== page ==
Crosshairs on Israel
Anti-Semitism is to a great extent subhumed by Islamophobia as a consequence of being struck by a double-edged sword: The fear of reprisals from extreme Muslim factions - and the fearful realisation that the fundamental European values are collapsing.
Aiming the resultant anger at Israel is the easy choice between two evils. The fear of "Muslim invasion and hostile takeover" on one hand is obvious in both political rhetoric and popular opinion, especially on national level all over Europe. But when the image of "Evil Israel" is simultaneously presented on the other hand, the impact of Islamophobia is mitigated and cushioned.
In turn, the significance of both hatreds is lost. By equating the two, you underestimate both. Amid this smelly fog floats the main differences in the European approach to the two religions. The swollen hate-language against Islam is the voice of fear. It is based on religious clashes and troublesome assimilation. The forked tongue of anti-Semitism speaks in politically correct riddles, with its foundations laid in 1948 just beneath the State of Israel. The former is the blunt weapon of the extreme right and is easily parried. The latter is a cascade of razor blades from both sides of the political sphere and thus harder to repel.
Also, the collective left of European media and public are hypersensitive towards Islam. They cave in to fear and shout foul at any hostile opinion delivered, such as with the Danish cartoons and the Swedish condemnation of the anti-Muslim op-ed in Aftonbladet. Editor-in-Chief Jan Helin justified in advance publication of the opinion piece, dissociating himself from the views presented. When the story on transplant organ theft by the IDF blew up, Helin hit back hard at Israel saying: "It's deeply unpleasant and sad to see such a strong propaganda machine using centuries-old anti-Semitic images in an apparent attempt to get an obviously topical issue off the table."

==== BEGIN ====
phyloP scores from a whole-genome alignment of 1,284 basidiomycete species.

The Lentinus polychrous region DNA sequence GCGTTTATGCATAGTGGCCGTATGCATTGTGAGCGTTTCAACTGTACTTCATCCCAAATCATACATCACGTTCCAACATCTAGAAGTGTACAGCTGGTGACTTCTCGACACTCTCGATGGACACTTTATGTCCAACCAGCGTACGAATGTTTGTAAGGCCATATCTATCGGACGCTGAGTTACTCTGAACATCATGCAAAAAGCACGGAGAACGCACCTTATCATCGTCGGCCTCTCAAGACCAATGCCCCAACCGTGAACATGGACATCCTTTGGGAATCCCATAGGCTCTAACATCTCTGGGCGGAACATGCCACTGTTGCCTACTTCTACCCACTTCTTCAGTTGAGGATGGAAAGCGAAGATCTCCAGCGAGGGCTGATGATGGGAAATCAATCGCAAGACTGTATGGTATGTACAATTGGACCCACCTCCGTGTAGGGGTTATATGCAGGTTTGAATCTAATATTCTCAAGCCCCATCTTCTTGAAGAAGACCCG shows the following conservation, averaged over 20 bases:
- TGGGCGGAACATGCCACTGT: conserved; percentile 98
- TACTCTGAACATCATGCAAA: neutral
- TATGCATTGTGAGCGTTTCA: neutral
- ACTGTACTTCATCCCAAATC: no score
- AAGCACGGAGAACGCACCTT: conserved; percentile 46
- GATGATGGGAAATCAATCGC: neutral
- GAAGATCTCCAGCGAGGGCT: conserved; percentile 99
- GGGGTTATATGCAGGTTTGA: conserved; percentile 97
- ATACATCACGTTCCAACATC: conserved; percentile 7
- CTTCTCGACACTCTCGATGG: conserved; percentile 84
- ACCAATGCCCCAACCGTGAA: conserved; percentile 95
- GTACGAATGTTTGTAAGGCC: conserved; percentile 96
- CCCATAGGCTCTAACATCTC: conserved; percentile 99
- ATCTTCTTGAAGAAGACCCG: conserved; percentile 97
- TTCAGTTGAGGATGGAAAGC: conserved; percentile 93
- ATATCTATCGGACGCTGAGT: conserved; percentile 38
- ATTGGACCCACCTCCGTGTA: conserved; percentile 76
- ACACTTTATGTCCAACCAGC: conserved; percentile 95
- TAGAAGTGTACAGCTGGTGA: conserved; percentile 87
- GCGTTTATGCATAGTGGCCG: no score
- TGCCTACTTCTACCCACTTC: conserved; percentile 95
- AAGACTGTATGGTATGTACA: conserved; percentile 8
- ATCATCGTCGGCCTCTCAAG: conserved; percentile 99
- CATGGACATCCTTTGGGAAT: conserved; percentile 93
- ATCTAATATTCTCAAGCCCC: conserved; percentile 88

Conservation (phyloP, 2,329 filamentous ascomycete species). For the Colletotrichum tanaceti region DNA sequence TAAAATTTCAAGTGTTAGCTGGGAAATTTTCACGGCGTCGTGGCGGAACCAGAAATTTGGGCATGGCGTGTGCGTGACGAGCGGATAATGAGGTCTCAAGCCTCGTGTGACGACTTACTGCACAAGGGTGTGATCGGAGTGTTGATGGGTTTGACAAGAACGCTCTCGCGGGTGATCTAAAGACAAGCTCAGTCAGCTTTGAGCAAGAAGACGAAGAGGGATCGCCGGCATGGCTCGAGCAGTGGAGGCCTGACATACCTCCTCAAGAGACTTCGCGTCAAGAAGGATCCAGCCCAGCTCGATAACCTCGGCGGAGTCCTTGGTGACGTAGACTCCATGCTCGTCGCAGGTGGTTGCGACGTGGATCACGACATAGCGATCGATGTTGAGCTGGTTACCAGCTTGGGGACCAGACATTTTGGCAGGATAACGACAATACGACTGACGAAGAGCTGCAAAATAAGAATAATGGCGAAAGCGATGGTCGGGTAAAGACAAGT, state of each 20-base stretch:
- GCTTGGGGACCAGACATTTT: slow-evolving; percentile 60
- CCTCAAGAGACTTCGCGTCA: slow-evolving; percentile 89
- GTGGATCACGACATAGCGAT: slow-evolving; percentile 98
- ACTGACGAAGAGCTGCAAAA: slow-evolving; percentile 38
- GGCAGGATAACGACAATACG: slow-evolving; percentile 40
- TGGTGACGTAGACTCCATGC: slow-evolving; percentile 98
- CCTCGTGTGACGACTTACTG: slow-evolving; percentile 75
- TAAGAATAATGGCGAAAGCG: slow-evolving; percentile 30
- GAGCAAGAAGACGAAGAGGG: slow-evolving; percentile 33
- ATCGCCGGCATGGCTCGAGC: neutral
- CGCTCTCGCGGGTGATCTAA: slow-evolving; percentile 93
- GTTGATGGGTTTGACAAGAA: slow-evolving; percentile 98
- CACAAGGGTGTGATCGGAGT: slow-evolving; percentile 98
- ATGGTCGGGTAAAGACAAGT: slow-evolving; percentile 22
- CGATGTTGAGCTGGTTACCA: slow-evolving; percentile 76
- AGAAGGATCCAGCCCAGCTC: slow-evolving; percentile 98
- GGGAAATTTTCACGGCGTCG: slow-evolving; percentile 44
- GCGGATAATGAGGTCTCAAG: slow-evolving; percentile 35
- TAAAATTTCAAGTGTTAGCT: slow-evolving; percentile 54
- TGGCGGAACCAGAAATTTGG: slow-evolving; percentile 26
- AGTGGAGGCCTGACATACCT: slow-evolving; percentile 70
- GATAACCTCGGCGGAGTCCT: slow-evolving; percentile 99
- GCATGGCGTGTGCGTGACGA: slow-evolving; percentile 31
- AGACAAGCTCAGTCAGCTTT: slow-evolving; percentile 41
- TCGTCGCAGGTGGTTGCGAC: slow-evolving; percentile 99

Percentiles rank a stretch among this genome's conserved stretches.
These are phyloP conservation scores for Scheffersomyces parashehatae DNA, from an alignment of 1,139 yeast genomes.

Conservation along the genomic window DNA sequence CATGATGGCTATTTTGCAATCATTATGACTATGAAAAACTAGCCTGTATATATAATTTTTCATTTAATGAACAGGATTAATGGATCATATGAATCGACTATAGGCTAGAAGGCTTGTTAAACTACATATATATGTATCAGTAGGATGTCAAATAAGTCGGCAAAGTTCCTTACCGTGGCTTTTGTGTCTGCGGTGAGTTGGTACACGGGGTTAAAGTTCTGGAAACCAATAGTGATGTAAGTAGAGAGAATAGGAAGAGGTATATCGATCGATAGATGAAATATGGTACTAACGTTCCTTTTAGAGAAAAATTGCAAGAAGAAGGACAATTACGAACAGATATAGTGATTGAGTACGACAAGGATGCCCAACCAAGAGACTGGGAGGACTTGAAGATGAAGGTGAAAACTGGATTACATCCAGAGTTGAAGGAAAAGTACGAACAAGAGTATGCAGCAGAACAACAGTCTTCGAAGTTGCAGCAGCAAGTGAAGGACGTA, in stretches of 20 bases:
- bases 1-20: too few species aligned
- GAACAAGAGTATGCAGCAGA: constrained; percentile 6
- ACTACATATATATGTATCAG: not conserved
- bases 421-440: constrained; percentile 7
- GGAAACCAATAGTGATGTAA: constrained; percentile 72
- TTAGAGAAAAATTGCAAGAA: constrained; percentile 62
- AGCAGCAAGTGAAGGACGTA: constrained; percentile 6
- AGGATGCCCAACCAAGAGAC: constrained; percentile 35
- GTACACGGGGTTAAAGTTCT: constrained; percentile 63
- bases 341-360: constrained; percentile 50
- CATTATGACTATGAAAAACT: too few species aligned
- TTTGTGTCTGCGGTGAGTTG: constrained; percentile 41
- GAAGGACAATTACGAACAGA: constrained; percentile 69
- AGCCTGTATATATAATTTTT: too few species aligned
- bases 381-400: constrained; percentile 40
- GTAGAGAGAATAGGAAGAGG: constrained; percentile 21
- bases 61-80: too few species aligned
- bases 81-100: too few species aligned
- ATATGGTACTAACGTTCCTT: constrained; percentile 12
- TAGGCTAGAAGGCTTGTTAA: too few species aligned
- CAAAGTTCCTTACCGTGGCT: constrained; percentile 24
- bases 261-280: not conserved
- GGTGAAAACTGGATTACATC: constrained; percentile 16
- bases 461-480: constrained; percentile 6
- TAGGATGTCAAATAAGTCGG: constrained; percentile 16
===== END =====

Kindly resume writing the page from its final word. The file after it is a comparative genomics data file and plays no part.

Call out the culprit
Biased reporting and fixation on Israeli crimes - proven or not - is paving the way for neo-Nazis, radical Islamists, right-wing and left-wing extremists to coalesce and form so-called anti-Zionist parties in Sweden and France. Boycott campaigns and anti-Semitic NGOs openly funded by EU member-states feed Islam's battle of rhetoric against the Jews, and it is high time the media realised the link between its inflammatory reporting on Israel and physical attacks on Jews and Jewish institutions in the countries where the reports are published or broadcast.
And the violence has re-emerged - this decade has seen a rise in anti-Semitic hate crimes throughout Europe and exploded following the Gaza war of a year ago. The "typical" violent offender has apparently ceased to be the "extreme right skinhead' and is now the "disaffected young Muslim," evidenced by the fact that most cases occur in countries with a large Muslim population, such as Sweden and France, where Jews are often forced to hide their religious identity in public.
To whit, a Danish study published Friday exposes the magnitude of distrust and prejudice against Jews in Denmark. Up to 75 percent of Muslim immigrants from five different countries and approximately twenty percent of ethnic Danes possess anti-Jewish attitudes, the study shows. A figure immediately causing political uproar, with some politicians quoted as saying it is "highly disturbing" and "embarassing", calling for a plan of action to restore freedom of religion and other fundamental freedom rights. The UN commission is now being asked to recommend similar investigations in other member states, to give the public an insight into the extent of anti-Semitism in Europe. Of Muslim immigrants questioned in the study, 31.9 percent say "there are too many Jews in Denmark." In fact, not even 6,000 Jews reside in Denmark, compared to some 200,000 Muslims.
In order to salvage free speech, taken hostage by nationalist preachers who call it theirs and make themselves its squires, the media of all Europe needs to develop some chutzpa and tear it from the hands of those who believe freedom of speech and of the Fourth Estate is the same as printing anything, anywhere. More worrisome is the immunity displayed throughout the European media towards the kind of callous stigmatisation seen in Aftonbladet - no broadside, no foundations shaken. The ghost of 1930s Nazi rhetoric is one we can all see standing behind the curtain, but no one dares point a finger at it.